Explore the wind-scoured wilderness of Exmoor, with its landscape of moorland, woodland, valleys and farmland, and plenty of pubs and tearooms serving delicious local produce.


Food & drink

Look out for Exmoor Jersey Blue cheese, made by local specialist cheesemakers across the region.

Exmoor also produces cider, and preserves the cider making tradition. Visit the Torre Cider Farm in Washford and you can taste cider straight from the barrel, as well as home-made cakes and cream teas. Find out more on the What’s on Exmoor website.

The beautiful 16th Century Tarr Farm Inn, near Dulverton and the River Barle, is well worth a visit. From outside the Inn, the whole of Exmoor National Park unfolds into a stunning view of wooded valleys, open moorland and the much-photographed, prehistoric Tarr Steps. Find out more on the Tarr Farm website.

Horse riding

Exmoor and the Quantock Hills - The route from Exmoor National Park to villages like Nether Stowey and Bridgwater at the foot of the Quantock Hills takes in the varied and inspiring landscapes of West Somerset and North Devon. Enjoy the peaceful open spaces, heather-clad moors, deep valleys, sparkling rivers and a dramatic coastline all dotted with pretty villages promising a friendly welcome. Find out more on the Exmoor National Park website.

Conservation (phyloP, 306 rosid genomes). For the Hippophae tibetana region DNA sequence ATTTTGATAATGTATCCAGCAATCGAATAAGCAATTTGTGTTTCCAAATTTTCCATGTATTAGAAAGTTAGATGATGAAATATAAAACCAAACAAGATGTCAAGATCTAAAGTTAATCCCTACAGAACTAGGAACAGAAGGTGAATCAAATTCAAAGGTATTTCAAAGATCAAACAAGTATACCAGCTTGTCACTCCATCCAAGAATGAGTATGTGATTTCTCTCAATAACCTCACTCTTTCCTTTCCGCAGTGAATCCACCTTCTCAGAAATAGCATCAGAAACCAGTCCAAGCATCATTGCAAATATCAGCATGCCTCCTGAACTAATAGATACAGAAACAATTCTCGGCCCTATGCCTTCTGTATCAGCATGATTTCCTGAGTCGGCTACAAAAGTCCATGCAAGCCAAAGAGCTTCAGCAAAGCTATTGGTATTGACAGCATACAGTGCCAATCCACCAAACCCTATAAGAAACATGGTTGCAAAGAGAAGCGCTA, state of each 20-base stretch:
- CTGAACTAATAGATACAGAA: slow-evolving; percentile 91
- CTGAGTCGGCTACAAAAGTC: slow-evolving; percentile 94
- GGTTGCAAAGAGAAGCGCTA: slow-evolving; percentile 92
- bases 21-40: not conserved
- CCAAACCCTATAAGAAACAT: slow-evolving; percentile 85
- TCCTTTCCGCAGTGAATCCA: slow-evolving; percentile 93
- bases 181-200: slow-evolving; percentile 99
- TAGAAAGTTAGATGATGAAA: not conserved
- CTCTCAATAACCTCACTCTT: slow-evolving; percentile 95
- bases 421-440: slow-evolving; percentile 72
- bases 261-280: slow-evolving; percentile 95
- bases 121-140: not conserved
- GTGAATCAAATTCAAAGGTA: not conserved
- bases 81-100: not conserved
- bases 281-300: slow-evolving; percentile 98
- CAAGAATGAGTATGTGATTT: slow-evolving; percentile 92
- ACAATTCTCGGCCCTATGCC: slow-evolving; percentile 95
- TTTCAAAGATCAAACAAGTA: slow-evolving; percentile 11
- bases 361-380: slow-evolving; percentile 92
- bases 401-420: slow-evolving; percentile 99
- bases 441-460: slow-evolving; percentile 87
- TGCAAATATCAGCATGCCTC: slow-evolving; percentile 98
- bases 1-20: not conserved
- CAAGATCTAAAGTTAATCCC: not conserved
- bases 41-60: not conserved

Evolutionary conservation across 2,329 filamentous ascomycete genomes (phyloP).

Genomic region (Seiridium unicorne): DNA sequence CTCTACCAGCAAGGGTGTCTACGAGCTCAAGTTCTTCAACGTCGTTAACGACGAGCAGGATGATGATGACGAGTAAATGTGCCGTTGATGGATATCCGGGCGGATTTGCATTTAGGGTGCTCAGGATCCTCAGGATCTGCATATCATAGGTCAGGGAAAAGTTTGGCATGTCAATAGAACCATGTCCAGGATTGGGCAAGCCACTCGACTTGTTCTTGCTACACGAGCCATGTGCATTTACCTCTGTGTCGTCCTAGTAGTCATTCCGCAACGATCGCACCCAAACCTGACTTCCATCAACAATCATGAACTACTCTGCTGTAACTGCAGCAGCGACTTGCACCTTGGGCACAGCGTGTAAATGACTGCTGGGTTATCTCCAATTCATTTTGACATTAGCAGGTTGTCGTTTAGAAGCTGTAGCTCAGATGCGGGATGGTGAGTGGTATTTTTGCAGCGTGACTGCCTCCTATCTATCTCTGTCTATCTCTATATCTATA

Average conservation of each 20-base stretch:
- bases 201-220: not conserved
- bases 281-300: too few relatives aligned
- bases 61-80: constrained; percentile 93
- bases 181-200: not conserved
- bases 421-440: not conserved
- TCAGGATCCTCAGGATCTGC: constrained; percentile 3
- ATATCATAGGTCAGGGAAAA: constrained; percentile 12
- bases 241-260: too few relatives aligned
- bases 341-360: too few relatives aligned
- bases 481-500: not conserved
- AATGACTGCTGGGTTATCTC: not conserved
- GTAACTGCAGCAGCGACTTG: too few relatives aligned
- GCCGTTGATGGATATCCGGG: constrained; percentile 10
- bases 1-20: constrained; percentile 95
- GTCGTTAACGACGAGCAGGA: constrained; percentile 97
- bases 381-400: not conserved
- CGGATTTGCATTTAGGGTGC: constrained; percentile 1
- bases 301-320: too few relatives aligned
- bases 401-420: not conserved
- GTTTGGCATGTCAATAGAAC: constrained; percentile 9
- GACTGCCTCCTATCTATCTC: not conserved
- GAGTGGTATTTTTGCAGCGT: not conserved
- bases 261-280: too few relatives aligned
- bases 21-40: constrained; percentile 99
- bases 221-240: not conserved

Explore over 1000km of footpaths and bridleways, through woodland, rivers and moorland. From family walks, to long-distance trails, to guided walks, there’s something to suit everyone.  Find out more on the Exmoor National Park website.


Exmoor National Park has some of the darkest skies in the country, so it's an ideal place for stargazing. Head to Holdstone Hill, County Gate, Brendon Two Gates, Webbers Post, Anstey Gate, Haddon Hill or Wimbleball Lake to get the best views.

Browse Visit Britain’s Devon travel guide for videos, facts, discounts and tips.

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